When Ian Darke and Steve McManaman broadcast the European Championship final from Kiev on Sunday, they'll assume their audience back in the U.S. has a fairly deep knowledge of soccer and the Spanish and Italian players on the field in Ukraine.

"I think it's made such massive strides now that it really would be an insult if somebody like me and Macca came on trying to sort of teach people to suck eggs about the game," Darke said. "I think they tune into it because they know it and they love it — or most of them do."

ESPN was criticized when lead broadcaster Dave O'Brien displayed a lack of soccer knowledge during the 2006 World Cup. For the 2008 European Championship final in Vienna, the network had Adrian Healey and Andy Gray provide commentary from a studio in Bristol, Conn.

Then two years ago, ESPN used Martin Tyler, Darke, Healey and Derek Rae — all British — as its four lead broadcasters for the World Cup in South Africa, and that September ESPN hired Darke as the primary soccer voice for its U.S. networks. He was paired with McManaman, the former Liverpool and Real Madrid star who had been a studio analyst at the World Cup. The duo have become a steady presence on ESPN's Premier League telecasts, which air mostly at 7:45 a.m. Eastern on Saturday mornings and have become as much a part of weekend breakfast for American soccer fans as coffee and orange juice.

"We're on at an awkward time," McManaman said outside London's White Hart Lane one cold evening last winter before a Tottenham match. "Certainly if you live in L.A. sometimes we're on at 4:45 in the morning, so it takes the hard-core group of fans who will watch it and will look at the Premier League and will want to watch the football at different times of day, no matter what time of day the game's on."

He compares the expansion of the U.S. audience for big tournaments to his interest in American-style football.

"I won't avidly watch the NFL year in, year out, all the time," McManaman said, "but once it starts to get round to the playoffs ... you watch it and you become attached to it. And then you want to watch the playoffs. Of course, you want to watch the Super Bowl, don't you?"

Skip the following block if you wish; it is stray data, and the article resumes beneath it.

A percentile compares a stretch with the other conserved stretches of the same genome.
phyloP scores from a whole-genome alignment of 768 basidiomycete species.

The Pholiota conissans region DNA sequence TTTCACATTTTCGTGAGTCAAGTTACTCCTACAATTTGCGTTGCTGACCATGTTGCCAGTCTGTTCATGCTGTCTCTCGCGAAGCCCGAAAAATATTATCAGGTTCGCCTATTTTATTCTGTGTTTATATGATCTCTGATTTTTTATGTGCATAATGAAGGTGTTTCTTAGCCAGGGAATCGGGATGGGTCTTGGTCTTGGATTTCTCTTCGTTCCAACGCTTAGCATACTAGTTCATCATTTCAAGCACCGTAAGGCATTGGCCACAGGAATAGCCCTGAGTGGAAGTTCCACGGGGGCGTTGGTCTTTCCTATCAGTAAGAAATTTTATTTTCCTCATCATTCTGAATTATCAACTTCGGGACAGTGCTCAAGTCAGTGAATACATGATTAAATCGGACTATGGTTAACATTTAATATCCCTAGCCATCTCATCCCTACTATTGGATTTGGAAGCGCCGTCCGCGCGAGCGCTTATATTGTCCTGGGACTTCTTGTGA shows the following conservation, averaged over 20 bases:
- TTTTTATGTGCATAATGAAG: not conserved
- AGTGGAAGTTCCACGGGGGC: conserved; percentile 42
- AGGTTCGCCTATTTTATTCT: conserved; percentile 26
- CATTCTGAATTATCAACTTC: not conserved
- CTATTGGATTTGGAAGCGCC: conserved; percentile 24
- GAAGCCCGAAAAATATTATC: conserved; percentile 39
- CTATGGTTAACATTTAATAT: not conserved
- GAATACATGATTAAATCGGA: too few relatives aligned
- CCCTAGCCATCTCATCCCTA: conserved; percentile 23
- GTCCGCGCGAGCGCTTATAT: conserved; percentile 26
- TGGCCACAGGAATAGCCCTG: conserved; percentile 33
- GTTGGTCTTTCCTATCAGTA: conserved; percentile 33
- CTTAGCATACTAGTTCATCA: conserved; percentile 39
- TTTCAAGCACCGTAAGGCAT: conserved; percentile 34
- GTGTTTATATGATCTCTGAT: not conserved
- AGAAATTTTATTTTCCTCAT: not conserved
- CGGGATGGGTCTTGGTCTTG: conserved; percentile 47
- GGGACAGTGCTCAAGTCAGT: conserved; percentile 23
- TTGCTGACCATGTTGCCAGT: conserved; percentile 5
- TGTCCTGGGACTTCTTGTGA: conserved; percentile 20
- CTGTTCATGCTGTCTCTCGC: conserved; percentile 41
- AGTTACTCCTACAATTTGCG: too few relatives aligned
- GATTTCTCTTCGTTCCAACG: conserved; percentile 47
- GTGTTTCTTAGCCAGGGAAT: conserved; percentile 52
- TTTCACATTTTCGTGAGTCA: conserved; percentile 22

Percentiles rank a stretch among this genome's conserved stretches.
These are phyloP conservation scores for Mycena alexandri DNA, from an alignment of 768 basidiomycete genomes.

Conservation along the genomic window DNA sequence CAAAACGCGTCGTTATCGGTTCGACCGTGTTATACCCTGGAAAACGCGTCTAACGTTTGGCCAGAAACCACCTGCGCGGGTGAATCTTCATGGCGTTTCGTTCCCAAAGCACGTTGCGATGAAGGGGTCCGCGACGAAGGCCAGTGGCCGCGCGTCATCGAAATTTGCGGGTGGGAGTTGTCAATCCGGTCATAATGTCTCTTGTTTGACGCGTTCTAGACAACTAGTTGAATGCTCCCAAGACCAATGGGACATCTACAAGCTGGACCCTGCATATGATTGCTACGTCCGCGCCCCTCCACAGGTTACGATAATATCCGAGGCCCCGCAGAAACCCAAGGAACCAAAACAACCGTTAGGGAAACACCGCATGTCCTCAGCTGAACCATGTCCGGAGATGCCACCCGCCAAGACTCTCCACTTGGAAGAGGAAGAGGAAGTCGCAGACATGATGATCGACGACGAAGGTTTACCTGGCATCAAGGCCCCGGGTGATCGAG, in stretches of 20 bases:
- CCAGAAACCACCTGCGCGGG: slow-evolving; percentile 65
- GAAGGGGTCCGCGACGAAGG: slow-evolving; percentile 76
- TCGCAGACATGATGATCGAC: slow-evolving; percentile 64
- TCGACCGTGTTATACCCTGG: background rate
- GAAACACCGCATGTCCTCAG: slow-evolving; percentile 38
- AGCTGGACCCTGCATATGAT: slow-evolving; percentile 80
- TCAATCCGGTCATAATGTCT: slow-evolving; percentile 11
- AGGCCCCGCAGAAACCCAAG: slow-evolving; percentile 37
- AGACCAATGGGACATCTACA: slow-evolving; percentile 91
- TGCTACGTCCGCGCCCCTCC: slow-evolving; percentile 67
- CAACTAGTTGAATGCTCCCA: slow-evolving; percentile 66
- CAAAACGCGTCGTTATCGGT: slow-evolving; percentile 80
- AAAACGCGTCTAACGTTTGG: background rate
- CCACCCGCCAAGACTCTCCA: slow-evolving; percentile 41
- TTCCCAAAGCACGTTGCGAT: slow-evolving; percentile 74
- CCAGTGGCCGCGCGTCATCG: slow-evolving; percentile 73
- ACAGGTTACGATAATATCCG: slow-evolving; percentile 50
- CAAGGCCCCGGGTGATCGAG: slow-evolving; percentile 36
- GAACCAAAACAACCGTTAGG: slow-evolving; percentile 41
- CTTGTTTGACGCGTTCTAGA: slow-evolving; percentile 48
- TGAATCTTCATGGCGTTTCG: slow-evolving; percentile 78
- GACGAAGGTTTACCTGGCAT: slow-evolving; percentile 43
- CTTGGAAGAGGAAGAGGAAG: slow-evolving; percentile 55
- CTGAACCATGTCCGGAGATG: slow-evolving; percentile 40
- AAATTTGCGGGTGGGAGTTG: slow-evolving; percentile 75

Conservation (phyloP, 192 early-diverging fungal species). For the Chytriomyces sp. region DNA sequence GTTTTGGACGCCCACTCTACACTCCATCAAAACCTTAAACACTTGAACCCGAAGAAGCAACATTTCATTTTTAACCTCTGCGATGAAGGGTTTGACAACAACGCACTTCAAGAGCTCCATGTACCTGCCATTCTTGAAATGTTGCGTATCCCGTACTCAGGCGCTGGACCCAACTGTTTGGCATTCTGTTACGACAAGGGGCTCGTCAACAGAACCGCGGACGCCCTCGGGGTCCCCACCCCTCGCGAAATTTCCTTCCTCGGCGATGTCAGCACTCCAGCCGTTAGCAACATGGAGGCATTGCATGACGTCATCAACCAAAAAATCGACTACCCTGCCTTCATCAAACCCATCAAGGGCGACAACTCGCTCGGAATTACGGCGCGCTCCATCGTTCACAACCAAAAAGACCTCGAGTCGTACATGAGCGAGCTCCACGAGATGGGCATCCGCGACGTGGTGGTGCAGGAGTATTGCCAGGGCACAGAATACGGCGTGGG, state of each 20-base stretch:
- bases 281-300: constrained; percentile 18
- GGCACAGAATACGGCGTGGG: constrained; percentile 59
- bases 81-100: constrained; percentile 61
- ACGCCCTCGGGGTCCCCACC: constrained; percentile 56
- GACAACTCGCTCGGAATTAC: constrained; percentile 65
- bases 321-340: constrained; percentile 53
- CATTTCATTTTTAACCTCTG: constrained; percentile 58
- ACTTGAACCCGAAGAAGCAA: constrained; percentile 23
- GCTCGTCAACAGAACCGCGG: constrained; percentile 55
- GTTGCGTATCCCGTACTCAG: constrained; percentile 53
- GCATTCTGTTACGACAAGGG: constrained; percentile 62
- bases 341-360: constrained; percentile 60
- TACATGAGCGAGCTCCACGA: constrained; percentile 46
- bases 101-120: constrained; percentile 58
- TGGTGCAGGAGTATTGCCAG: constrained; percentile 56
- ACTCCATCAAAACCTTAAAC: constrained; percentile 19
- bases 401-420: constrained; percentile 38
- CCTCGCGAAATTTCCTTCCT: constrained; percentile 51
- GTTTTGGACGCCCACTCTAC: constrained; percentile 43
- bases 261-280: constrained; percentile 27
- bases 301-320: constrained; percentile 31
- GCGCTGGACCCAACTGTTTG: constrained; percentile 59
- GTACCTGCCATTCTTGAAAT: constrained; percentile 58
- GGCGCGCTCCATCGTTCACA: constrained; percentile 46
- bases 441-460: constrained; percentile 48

In an era when many sports struggle to maintain ratings, U.S. viewership of international soccer is increasing at a startling rate. The two semifinals averaged 1.91 million viewers, a 46 percent increase from 1.31 million four years ago. With both semis starting at 2:45 p.m. EDT, Spain's penalty kicks victory over Portugal was seen by 1.95 million on Wednesday, and Italy's 2-0 upset win over Germany was viewed by 1.85 million the following day. ESPN said the semis averaged 576,000 additional viewers on computers, smart phones, tablets and Xbox.

The first 31 matches averaged 1.2 million viewers on ESPN's networks, up 61 percent from 2008.

ESPN President John Skipper has been among soccer's biggest boosters in the U.S. The network's streak of televising six straight World Cups will end after the 2014 tournament in Brazil, with Fox taking over for 2018 in Russia and 2022 in Qatar, but ESPN has the 2016 Euros in France and a steady weekly presence with the Premier League, at least through next season, under a sublicense from Fox.

"It's clear that there's been a significant upgrade in the attention we pay to the world's sport," he said.

Darke and McManaman have been on site for the entire tournament. While some first-round matches were broadcast from Bristol, ESPN had its announcers at the stadiums for all knockout-round games.

In Europe, American interest in soccer still is viewed with some skepticism. Darke remembers during the 2010-11 season speaking to Steve Bruce, then Sunderland's manager, before broadcasting The Black Cats' game against Stoke, a less than glamorous matchup.

"He said, 'Who are you doing it for?'" Darke recalled. "I said I'm doing it for ESPN in America."

"Really? OK." Bruce responded.

"As he was leaving," Darke remembered, "he turned around and said, 'Us against Stoke? In America? What are you trying to do? Put them off?'"